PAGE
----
Osumi, Keita Tokushima University|Takatsuki General Hospital
Background: Betamimetics have been used for tocolysis extensively in the past, and one of them, ritodrine is widely used in Japan. Various adverse events have been reported for this agent, including newborn hypoglycemia and hypokalemia, as well as maternal hypokalemia and rebound hyperkalemia; however, cases of neonatal rebound hyperkalemia are not described in the literature.
Case presentation: A male infant born at 36 weeks of gestation by cesarean section at a local maternity clinic suddenly entered cardiopulmonary arrest with ventricular tachycardia and fibrillation due to hyperkalemia (K+, 8.7 mmol/L). No monitoring, examination of blood electrolyte levels, or infusions had been performed prior to this event. Maternal infusion of ritodrine (maximum dose, 170 μg/min) had been performed for 7 weeks prior to cesarean section. After resuscitation combined with calcium gluconate, the infant died at 4 months old due to serious respiratory failure accompanied by acute lung injury following shock. No cause of hyperkalemia other than rebound hyperkalemia associated with ritodrine was identified.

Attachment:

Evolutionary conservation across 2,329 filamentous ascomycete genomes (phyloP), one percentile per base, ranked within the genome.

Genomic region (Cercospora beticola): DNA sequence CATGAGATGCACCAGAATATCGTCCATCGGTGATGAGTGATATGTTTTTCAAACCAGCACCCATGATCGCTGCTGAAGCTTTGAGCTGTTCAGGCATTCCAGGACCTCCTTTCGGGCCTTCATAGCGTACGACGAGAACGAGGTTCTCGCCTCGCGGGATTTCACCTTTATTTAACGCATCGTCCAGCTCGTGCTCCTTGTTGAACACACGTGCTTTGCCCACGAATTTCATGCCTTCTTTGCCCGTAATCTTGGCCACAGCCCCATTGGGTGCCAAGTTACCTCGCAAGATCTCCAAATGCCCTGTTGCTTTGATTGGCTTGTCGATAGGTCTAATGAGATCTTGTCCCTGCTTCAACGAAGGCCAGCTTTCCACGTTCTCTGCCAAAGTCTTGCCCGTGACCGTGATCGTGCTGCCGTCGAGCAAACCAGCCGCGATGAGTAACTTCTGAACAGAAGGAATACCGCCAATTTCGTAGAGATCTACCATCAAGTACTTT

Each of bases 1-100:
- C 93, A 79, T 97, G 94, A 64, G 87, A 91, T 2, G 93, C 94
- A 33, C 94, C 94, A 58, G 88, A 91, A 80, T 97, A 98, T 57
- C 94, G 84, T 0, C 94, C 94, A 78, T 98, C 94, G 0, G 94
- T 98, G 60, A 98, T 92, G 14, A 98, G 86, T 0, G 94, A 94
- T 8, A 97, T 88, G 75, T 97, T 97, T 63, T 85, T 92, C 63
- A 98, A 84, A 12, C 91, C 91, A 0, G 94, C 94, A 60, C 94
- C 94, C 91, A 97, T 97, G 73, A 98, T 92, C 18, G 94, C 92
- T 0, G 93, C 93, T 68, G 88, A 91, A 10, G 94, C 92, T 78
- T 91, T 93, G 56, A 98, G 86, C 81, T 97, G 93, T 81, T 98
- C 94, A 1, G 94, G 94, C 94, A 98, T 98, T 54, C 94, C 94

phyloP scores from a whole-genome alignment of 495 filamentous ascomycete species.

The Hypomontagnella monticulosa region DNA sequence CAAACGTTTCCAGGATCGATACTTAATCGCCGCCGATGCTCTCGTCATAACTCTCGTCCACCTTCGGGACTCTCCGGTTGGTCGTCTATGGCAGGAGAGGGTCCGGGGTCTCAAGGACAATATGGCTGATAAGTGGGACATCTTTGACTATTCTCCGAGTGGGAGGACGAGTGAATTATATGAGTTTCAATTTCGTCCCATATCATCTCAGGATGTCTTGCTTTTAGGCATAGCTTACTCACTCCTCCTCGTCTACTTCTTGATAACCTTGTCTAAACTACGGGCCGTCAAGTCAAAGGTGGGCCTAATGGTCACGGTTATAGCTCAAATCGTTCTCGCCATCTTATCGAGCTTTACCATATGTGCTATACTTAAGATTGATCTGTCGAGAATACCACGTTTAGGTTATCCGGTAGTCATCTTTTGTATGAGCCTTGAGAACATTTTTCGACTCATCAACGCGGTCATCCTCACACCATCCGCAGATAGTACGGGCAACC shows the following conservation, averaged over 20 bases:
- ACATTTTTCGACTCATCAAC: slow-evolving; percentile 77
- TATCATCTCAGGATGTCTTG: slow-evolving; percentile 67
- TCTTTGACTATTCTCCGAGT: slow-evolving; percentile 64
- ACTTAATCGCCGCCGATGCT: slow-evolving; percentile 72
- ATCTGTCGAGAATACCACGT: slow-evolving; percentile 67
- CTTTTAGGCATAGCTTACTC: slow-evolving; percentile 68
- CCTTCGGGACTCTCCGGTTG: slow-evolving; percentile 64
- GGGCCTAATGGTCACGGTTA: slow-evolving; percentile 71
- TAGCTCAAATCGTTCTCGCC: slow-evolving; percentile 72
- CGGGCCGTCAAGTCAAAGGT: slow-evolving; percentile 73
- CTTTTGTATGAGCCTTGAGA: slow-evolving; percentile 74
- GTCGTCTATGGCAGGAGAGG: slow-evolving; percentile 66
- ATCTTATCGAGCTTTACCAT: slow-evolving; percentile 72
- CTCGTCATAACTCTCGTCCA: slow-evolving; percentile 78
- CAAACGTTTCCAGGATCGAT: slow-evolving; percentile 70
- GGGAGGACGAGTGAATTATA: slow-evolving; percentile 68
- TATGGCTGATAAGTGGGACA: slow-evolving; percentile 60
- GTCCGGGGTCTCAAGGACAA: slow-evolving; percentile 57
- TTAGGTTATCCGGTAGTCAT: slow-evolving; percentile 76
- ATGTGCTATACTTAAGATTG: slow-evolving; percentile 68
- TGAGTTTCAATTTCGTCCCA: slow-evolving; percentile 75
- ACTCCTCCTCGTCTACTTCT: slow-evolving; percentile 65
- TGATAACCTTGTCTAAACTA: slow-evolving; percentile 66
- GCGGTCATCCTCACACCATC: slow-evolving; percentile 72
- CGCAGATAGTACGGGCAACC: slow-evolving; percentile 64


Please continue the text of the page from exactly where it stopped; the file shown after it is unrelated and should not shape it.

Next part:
Conclusions: This case report serves as a warning regarding the potential risk of neonatal rebound hyperkalemia in association with maternal long-term ritodrine administration.
BioMed Central|Springer Nature
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